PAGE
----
Commercial Test and Measurement equipment has advanced greatly with the emergence of sophisticated cellular and wireless local area network technology and can be used to intercept, analyze and exploit our military communications signals. Building upon technologies investigated under the COMMEX Program, the Computational Leverage Against Surveillance Systems (CLASS) program seeks new ways to protect our signals from increasingly sophisticated adversaries and to do so in a way that can be maintained as technology advances.
Three different techniques are being developed: 1) Waveform Complexity uses advanced communications waveforms that are difficult to recover without knowledge and understanding of the signals itself; 2) Spatial Diversity uses distributed communications devices and the communication environment to disguise and dynamically vary the apparent location of the signal; 3) Interference Exploitation makes use of the clutter in the signal environment to make it difficult for an adversary to isolate a particular signal. The objective of the program is to make modular communications technology that is inexpensive to incorporate in existing and emerging radio systems (<$100 incremental cost) but pushes adversaries to need more than 1,000x our processing power - "supercomputer" level processing power.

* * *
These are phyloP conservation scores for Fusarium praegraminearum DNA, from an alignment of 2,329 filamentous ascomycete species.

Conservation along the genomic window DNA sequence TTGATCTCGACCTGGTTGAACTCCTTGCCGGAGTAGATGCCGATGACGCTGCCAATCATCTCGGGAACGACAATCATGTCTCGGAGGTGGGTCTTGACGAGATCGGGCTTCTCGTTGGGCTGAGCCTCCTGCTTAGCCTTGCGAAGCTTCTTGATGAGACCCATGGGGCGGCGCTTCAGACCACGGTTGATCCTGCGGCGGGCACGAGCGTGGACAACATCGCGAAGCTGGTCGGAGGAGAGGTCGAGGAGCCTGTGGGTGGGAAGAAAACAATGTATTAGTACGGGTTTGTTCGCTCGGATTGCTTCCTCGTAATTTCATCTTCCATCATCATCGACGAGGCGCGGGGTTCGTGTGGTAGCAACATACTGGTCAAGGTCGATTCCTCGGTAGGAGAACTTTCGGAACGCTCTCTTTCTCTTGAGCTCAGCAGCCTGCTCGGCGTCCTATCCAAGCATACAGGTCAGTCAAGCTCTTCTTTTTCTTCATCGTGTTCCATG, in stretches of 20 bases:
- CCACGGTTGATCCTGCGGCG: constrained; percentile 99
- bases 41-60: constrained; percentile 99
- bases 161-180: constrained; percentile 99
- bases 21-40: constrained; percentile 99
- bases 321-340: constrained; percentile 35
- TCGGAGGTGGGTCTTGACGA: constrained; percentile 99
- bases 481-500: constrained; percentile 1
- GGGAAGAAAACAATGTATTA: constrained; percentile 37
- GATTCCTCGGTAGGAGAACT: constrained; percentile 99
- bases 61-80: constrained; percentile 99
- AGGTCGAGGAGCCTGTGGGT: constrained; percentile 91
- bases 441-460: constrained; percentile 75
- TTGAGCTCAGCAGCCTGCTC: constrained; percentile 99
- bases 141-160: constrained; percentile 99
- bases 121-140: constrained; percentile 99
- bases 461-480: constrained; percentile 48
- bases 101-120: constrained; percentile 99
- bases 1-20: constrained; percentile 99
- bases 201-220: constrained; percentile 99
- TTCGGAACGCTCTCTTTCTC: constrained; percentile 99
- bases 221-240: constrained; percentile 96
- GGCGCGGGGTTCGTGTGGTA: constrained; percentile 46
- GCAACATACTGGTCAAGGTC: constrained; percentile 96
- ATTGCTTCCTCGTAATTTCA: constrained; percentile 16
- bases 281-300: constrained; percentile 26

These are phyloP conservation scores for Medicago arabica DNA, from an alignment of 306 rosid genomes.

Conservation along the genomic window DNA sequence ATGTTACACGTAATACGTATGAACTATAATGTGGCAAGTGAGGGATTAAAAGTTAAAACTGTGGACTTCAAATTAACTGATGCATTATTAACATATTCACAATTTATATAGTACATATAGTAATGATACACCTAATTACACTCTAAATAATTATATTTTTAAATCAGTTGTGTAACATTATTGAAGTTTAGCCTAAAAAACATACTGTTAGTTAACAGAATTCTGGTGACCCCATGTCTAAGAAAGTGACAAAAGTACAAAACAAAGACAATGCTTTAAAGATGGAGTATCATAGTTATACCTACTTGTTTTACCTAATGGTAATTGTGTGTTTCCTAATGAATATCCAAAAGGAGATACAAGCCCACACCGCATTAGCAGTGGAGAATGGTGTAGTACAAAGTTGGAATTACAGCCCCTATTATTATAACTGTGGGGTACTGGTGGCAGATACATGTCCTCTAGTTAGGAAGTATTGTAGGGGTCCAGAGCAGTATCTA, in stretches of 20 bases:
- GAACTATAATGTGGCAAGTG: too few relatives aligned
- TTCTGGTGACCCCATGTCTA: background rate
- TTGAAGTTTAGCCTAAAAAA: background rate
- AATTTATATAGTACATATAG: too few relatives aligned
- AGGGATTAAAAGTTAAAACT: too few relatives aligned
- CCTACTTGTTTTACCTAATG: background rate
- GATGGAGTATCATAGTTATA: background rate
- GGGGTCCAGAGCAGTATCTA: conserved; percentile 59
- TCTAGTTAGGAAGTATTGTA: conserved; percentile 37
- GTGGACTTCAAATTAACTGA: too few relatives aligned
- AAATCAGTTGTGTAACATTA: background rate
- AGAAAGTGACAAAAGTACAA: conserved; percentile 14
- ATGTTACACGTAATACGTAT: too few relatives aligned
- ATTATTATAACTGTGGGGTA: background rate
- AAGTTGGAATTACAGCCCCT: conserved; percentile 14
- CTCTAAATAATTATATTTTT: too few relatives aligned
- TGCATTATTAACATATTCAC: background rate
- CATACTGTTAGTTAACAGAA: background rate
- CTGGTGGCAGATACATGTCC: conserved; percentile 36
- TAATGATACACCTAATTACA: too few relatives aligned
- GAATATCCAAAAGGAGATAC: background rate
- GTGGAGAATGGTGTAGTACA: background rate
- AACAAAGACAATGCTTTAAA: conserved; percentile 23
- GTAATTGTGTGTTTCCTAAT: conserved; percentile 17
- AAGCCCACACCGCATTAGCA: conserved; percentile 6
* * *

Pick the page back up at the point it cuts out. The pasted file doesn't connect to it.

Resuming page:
Technologies from this program are planned to transfer to the U.S. Army's Communications - Electronics Command.
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